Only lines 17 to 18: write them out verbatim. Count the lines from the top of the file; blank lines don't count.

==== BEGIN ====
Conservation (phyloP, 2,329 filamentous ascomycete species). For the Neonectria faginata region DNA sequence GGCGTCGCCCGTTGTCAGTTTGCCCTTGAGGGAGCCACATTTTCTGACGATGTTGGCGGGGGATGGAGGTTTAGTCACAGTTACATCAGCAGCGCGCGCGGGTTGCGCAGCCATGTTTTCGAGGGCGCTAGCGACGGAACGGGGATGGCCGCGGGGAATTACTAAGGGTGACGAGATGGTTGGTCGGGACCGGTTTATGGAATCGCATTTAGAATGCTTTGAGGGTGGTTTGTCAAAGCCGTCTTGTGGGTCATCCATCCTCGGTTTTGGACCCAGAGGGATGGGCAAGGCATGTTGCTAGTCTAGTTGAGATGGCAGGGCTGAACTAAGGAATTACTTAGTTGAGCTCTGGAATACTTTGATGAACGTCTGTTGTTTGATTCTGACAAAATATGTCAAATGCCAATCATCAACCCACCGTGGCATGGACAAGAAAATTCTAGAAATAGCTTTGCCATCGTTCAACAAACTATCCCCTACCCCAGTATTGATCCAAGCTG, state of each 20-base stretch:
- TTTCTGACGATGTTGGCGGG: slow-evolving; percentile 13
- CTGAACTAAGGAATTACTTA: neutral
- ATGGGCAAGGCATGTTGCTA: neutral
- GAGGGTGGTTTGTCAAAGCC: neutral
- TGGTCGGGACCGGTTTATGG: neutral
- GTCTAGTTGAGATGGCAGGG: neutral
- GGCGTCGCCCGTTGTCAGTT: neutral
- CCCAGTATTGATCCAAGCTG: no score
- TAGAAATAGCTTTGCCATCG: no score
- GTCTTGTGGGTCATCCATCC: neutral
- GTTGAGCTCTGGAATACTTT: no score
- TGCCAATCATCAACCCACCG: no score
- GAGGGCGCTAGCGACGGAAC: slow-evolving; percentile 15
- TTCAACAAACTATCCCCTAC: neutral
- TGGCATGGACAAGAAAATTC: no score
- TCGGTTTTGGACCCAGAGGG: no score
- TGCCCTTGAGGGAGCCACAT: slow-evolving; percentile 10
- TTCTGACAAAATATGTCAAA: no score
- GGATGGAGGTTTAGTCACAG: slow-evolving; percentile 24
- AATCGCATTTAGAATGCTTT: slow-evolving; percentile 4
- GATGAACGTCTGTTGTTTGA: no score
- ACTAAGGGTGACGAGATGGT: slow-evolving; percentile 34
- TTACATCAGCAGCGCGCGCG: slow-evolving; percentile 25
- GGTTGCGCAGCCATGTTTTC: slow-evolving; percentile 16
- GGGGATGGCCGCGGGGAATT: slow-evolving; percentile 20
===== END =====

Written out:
- TCGGTTTTGGACCCAGAGGG: no score
- TGCCCTTGAGGGAGCCACAT: slow-evolving; percentile 10